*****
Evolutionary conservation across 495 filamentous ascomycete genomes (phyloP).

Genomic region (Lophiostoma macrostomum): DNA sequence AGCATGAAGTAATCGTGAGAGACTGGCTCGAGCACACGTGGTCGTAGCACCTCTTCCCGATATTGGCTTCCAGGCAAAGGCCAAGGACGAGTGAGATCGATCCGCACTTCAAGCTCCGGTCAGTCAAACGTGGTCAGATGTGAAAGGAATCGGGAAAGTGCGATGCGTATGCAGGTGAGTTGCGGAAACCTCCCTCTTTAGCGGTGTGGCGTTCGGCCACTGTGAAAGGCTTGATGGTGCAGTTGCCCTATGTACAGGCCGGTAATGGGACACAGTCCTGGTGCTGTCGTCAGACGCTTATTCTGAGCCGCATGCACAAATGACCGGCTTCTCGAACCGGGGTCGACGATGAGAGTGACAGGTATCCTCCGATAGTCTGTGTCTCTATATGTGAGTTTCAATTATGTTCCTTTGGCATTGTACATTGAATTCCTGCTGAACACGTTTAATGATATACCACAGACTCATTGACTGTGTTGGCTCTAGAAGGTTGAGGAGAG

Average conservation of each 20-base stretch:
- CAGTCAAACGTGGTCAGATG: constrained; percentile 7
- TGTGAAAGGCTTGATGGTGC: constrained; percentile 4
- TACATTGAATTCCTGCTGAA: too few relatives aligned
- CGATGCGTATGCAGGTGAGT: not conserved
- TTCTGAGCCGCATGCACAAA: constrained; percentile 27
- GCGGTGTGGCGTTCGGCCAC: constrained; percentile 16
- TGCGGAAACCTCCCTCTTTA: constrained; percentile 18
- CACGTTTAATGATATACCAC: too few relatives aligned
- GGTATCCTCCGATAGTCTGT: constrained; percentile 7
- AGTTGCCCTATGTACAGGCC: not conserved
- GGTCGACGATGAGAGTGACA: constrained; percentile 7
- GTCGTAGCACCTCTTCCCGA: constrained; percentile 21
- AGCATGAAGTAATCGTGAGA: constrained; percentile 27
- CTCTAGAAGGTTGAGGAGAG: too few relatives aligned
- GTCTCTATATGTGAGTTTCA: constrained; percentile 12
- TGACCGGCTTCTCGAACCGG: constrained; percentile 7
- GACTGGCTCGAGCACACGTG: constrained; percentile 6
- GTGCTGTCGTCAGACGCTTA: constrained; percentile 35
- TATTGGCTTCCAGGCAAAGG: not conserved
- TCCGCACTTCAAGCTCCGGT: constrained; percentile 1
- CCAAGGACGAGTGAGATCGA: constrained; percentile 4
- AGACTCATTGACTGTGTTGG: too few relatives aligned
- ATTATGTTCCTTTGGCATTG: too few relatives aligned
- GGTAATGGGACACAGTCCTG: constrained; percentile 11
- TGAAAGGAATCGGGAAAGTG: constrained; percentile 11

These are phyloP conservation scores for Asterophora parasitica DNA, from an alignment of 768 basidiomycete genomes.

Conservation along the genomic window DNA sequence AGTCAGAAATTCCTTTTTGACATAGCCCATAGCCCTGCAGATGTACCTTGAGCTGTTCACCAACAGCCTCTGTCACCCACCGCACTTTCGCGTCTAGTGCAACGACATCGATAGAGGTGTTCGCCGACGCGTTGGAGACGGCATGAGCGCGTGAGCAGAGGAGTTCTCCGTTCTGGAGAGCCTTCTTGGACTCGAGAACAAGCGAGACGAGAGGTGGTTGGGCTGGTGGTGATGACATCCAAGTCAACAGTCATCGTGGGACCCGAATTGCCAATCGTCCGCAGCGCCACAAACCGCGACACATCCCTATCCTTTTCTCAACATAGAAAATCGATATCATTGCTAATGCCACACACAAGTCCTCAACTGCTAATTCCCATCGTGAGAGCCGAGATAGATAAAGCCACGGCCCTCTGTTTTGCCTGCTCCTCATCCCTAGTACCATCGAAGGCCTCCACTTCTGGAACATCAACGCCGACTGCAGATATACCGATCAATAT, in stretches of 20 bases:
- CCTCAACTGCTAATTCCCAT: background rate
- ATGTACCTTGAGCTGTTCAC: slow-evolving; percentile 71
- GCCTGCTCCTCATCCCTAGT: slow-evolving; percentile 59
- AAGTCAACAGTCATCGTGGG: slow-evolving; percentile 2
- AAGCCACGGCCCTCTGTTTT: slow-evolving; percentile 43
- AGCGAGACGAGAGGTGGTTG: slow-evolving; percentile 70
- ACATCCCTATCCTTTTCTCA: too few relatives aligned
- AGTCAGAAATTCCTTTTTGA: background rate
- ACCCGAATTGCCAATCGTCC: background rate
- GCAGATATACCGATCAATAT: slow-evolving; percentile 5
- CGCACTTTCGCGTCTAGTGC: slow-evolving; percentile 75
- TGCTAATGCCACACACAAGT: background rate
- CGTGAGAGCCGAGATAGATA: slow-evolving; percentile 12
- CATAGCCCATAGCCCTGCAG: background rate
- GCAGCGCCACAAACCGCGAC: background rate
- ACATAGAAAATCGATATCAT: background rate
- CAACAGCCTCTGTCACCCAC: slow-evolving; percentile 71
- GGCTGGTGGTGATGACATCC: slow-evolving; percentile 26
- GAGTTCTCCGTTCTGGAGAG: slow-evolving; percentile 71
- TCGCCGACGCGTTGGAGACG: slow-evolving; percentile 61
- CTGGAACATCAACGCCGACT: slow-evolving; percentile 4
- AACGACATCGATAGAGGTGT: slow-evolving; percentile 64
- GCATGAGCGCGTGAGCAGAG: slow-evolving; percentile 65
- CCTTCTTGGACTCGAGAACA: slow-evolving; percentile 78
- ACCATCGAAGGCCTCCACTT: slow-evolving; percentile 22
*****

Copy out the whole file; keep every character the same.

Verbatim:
Evolutionary conservation across 495 filamentous ascomycete genomes (phyloP).

Genomic region (Lophiostoma macrostomum): DNA sequence AGCATGAAGTAATCGTGAGAGACTGGCTCGAGCACACGTGGTCGTAGCACCTCTTCCCGATATTGGCTTCCAGGCAAAGGCCAAGGACGAGTGAGATCGATCCGCACTTCAAGCTCCGGTCAGTCAAACGTGGTCAGATGTGAAAGGAATCGGGAAAGTGCGATGCGTATGCAGGTGAGTTGCGGAAACCTCCCTCTTTAGCGGTGTGGCGTTCGGCCACTGTGAAAGGCTTGATGGTGCAGTTGCCCTATGTACAGGCCGGTAATGGGACACAGTCCTGGTGCTGTCGTCAGACGCTTATTCTGAGCCGCATGCACAAATGACCGGCTTCTCGAACCGGGGTCGACGATGAGAGTGACAGGTATCCTCCGATAGTCTGTGTCTCTATATGTGAGTTTCAATTATGTTCCTTTGGCATTGTACATTGAATTCCTGCTGAACACGTTTAATGATATACCACAGACTCATTGACTGTGTTGGCTCTAGAAGGTTGAGGAGAG

Average conservation of each 20-base stretch:
- CAGTCAAACGTGGTCAGATG: constrained; percentile 7
- TGTGAAAGGCTTGATGGTGC: constrained; percentile 4
- TACATTGAATTCCTGCTGAA: too few relatives aligned
- CGATGCGTATGCAGGTGAGT: not conserved
- TTCTGAGCCGCATGCACAAA: constrained; percentile 27
- GCGGTGTGGCGTTCGGCCAC: constrained; percentile 16
- TGCGGAAACCTCCCTCTTTA: constrained; percentile 18
- CACGTTTAATGATATACCAC: too few relatives aligned
- GGTATCCTCCGATAGTCTGT: constrained; percentile 7
- AGTTGCCCTATGTACAGGCC: not conserved
- GGTCGACGATGAGAGTGACA: constrained; percentile 7
- GTCGTAGCACCTCTTCCCGA: constrained; percentile 21
- AGCATGAAGTAATCGTGAGA: constrained; percentile 27
- CTCTAGAAGGTTGAGGAGAG: too few relatives aligned
- GTCTCTATATGTGAGTTTCA: constrained; percentile 12
- TGACCGGCTTCTCGAACCGG: constrained; percentile 7
- GACTGGCTCGAGCACACGTG: constrained; percentile 6
- GTGCTGTCGTCAGACGCTTA: constrained; percentile 35
- TATTGGCTTCCAGGCAAAGG: not conserved
- TCCGCACTTCAAGCTCCGGT: constrained; percentile 1
- CCAAGGACGAGTGAGATCGA: constrained; percentile 4
- AGACTCATTGACTGTGTTGG: too few relatives aligned
- ATTATGTTCCTTTGGCATTG: too few relatives aligned
- GGTAATGGGACACAGTCCTG: constrained; percentile 11
- TGAAAGGAATCGGGAAAGTG: constrained; percentile 11

These are phyloP conservation scores for Asterophora parasitica DNA, from an alignment of 768 basidiomycete genomes.

Conservation along the genomic window DNA sequence AGTCAGAAATTCCTTTTTGACATAGCCCATAGCCCTGCAGATGTACCTTGAGCTGTTCACCAACAGCCTCTGTCACCCACCGCACTTTCGCGTCTAGTGCAACGACATCGATAGAGGTGTTCGCCGACGCGTTGGAGACGGCATGAGCGCGTGAGCAGAGGAGTTCTCCGTTCTGGAGAGCCTTCTTGGACTCGAGAACAAGCGAGACGAGAGGTGGTTGGGCTGGTGGTGATGACATCCAAGTCAACAGTCATCGTGGGACCCGAATTGCCAATCGTCCGCAGCGCCACAAACCGCGACACATCCCTATCCTTTTCTCAACATAGAAAATCGATATCATTGCTAATGCCACACACAAGTCCTCAACTGCTAATTCCCATCGTGAGAGCCGAGATAGATAAAGCCACGGCCCTCTGTTTTGCCTGCTCCTCATCCCTAGTACCATCGAAGGCCTCCACTTCTGGAACATCAACGCCGACTGCAGATATACCGATCAATAT, in stretches of 20 bases:
- CCTCAACTGCTAATTCCCAT: background rate
- ATGTACCTTGAGCTGTTCAC: slow-evolving; percentile 71
- GCCTGCTCCTCATCCCTAGT: slow-evolving; percentile 59
- AAGTCAACAGTCATCGTGGG: slow-evolving; percentile 2
- AAGCCACGGCCCTCTGTTTT: slow-evolving; percentile 43
- AGCGAGACGAGAGGTGGTTG: slow-evolving; percentile 70
- ACATCCCTATCCTTTTCTCA: too few relatives aligned
- AGTCAGAAATTCCTTTTTGA: background rate
- ACCCGAATTGCCAATCGTCC: background rate
- GCAGATATACCGATCAATAT: slow-evolving; percentile 5
- CGCACTTTCGCGTCTAGTGC: slow-evolving; percentile 75
- TGCTAATGCCACACACAAGT: background rate
- CGTGAGAGCCGAGATAGATA: slow-evolving; percentile 12
- CATAGCCCATAGCCCTGCAG: background rate
- GCAGCGCCACAAACCGCGAC: background rate
- ACATAGAAAATCGATATCAT: background rate
- CAACAGCCTCTGTCACCCAC: slow-evolving; percentile 71
- GGCTGGTGGTGATGACATCC: slow-evolving; percentile 26
- GAGTTCTCCGTTCTGGAGAG: slow-evolving; percentile 71
- TCGCCGACGCGTTGGAGACG: slow-evolving; percentile 61
- CTGGAACATCAACGCCGACT: slow-evolving; percentile 4
- AACGACATCGATAGAGGTGT: slow-evolving; percentile 64
- GCATGAGCGCGTGAGCAGAG: slow-evolving; percentile 65
- CCTTCTTGGACTCGAGAACA: slow-evolving; percentile 78
- ACCATCGAAGGCCTCCACTT: slow-evolving; percentile 22